That’s right, as of March 28th Whiteboard Consulting is 3 years old!
Both Nicole and I are breathing a sigh of relief that we made it out of the Terrible Two’s, which, though not truly “terrible,” did provide us with our fair share of lessons.
Three Things We Learned in Our Third Year
- We thought we would be doing all Process Improvement, all the time. We were wrong. Instead, we have been doing more and more training and facilitation as the months have gone by. Why is this? Two reasons: first, most organizations don’t know that they need process improvement. They don’t come to us, hat in hand, and say, “Please Ruth & Nicole, will you fix our processes?” Instead, they express concern over a symptom, or ask for information on how to improve a specific aspect of their business. This almost always leads to some kind of facilitated work and/or training, and sometimes also to true process improvement work. The second reason is that, without intending to boast, we are excellent trainers, and word gets around.
- Network. All the Time. In the first half of 2014 we were extremely busy, and spent little to no time networking and generating new business. It seemed natural for the work to come to us, so imagine our surprise when the pipeline dried up in late summer and it took several months to get it moving again.
- Do what you love. We love to train and write. Our courses for both the general public and our private sector clients, as well as the courses we teach for the Government of Ontario, are received with wonderful feedback, and our blogs are being picked up by the Huffington Post more and more frequently. (Look for them in Forbes soon if all goes well.) We really enjoy process improvement work, and when teaching and writing are thrown in, we are very happy campers.
In Our Fourth Year We Are…
- the Queens of networking and business development, taking Whiteboard into a year of growth.
- following Sean Covey’s Four Disciplines of Execution and taking a page out of our own book too – this means we are focused on the activities that act as lead measures and will drive our ultimate goal of revenue generation. We have weekly accountability meetings and have laser-focus on the activities we need to achieve to be successful.
- finding ways to say yes. If clients ask us to do work that conflicts with something else in the schedule, we figure out a way to make it happen. If that means Nicole does one event and I do another, so be it. Hard for us to let go of each other’s apron strings, but that’s what it means when you’re a toddler instead of a two-year-old.
- training. A lot. Our next two public courses are:
- Lean Six Sigma for Service Delivery, a 3-day course in May in Toronto. (Click here)
- Performance Measurement 101, a 2-day course in April and May in Toronto. (Click here)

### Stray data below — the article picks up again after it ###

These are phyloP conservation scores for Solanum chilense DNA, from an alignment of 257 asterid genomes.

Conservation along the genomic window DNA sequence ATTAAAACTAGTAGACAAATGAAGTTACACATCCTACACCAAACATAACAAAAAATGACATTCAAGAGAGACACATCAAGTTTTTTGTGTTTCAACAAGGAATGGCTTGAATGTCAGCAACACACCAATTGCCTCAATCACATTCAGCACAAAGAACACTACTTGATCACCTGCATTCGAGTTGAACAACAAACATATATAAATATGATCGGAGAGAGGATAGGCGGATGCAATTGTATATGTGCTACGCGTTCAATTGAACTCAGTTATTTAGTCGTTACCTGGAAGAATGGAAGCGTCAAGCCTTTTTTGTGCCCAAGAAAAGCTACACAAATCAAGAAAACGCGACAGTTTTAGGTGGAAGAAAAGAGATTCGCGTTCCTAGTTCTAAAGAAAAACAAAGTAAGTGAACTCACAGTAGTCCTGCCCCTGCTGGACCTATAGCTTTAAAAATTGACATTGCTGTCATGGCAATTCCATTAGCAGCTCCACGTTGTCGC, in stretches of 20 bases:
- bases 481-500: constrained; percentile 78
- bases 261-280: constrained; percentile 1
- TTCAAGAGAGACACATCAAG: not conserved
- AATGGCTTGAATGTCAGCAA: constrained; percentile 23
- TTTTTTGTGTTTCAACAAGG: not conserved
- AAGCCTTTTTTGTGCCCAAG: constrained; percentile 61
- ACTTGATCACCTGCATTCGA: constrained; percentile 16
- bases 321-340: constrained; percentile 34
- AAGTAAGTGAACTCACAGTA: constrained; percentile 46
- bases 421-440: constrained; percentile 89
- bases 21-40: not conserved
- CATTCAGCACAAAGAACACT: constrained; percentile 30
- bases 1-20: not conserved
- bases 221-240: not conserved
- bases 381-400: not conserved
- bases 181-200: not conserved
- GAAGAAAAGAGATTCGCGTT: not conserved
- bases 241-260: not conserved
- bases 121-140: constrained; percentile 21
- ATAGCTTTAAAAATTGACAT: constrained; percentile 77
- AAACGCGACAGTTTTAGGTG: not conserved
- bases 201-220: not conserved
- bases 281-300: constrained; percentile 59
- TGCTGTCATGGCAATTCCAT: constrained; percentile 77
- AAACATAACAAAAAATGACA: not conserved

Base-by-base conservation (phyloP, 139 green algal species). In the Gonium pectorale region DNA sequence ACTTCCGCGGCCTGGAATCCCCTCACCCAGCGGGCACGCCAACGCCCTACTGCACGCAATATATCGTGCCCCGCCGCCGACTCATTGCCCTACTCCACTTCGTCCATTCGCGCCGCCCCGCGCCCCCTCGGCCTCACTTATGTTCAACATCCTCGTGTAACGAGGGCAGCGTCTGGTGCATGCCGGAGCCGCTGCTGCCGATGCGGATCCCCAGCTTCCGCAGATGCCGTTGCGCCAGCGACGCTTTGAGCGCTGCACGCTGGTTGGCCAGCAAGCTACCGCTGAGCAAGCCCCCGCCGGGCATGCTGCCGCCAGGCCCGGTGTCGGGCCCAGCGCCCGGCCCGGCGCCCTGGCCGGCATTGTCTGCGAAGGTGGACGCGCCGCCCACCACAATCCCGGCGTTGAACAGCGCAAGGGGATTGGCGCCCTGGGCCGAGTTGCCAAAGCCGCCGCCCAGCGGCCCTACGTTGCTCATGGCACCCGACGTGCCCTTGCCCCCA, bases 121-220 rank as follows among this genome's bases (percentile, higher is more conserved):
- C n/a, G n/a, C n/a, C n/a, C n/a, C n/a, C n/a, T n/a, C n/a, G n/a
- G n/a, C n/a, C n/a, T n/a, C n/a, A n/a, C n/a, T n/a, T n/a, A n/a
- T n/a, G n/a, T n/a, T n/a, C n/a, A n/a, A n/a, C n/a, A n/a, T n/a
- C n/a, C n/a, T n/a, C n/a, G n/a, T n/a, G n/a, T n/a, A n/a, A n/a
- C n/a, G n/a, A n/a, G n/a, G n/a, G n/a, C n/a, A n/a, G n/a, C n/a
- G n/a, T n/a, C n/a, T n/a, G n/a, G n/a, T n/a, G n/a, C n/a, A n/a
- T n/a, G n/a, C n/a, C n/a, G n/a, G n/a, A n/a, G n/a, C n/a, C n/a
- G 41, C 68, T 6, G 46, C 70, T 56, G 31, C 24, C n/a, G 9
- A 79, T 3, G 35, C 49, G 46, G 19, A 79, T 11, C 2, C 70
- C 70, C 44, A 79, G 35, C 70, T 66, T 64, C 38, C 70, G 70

Thank you for your engagement, your comments, your “Likes,” “Shares,” “Favourites,” and “Retweets.” We look forward to even more of those in the coming year!
Until next week,
Happy Friday everyone. During our course, “Can I Tell You Something?” last week we talked about networking and building rapport with others. One tool that we taught was creating sameness. Namely, if we can find the things that are the same about us and the person we are interacting with, we will likely build rapport. Sameness can be attire, vocal tone, posture, gesture, speed of speech, volume of speech, shared experience, you name it. WE also talked about how different people interact, and one way that I’ve seen many women interact (and I’ve done it myself), is the “I love your ______, where did you get it?”. I know. So basic. So uninspiring. But I cannot tell you how many relationships (superficial and deep) have been formed through this very sentence.
Earlier this week, I ran into a friend and we had lunch together, and we started talking about this very same topic. She, very eloquently said that many people like to connect through “woes”. Either you are commiserating about the terrible networking event you just went to, or lamenting about how your husband/spouse/spousal equivalent ALSO leaves dishes all over the kitchen. And as she was so eloquently describing this, my mind wandered a bit, and I started to think about how interesting this friend of mine was, and how I appreciated her ability to talk about these ideas in such a holistic way. And I started to appreciate what characteristics and traits she had, that I didn’t. And I just kept thinking how amazing that was. WHOA.
And then we had a 2 glasses of wine induced epiphany (okay it was 1.5 glasses, but who’s counting). The final, and most advanced mechanism for going beyond “sameness” and “woes” in a relationship -was “WHOAS”. That moment where you recognize the person you are engaging with is not only similar to you in many ways, but also very different. And you say “Whoa. You are incredible”. And to move even beyond that, you are amazed at this difference and appreciate it. Whoa.
That’s what we said.
3 Steps to Building Relationships
- Establish rapport through sameness. Match postures, gestures, speed, vocal tone, and volume with the person you want to connect with. Use open ended questions (ones that end in something other than yes or no) to discover things about the person that you may be able to establish a greater degree of sameness.
- Some of the sameness established above, may turn into a bit of kvetching about a shared crappy experience. Share and understand each others WOES. This is okay. Don’t let this become the centre of the conversation, but use it to leap into step 3.
- Whoa. Discover now what is unique and amazing about that person. The key here is to celebrate it. There is a gap between your “sames” and your whoas. And that gap and understanding of that gap is where a true relationship flourishes.
I’ll let you take this little piece of genius with you today. Tell us what you find out about yourself and your relationships @whiteboardcons #sameswoeswhoas.
Until next time,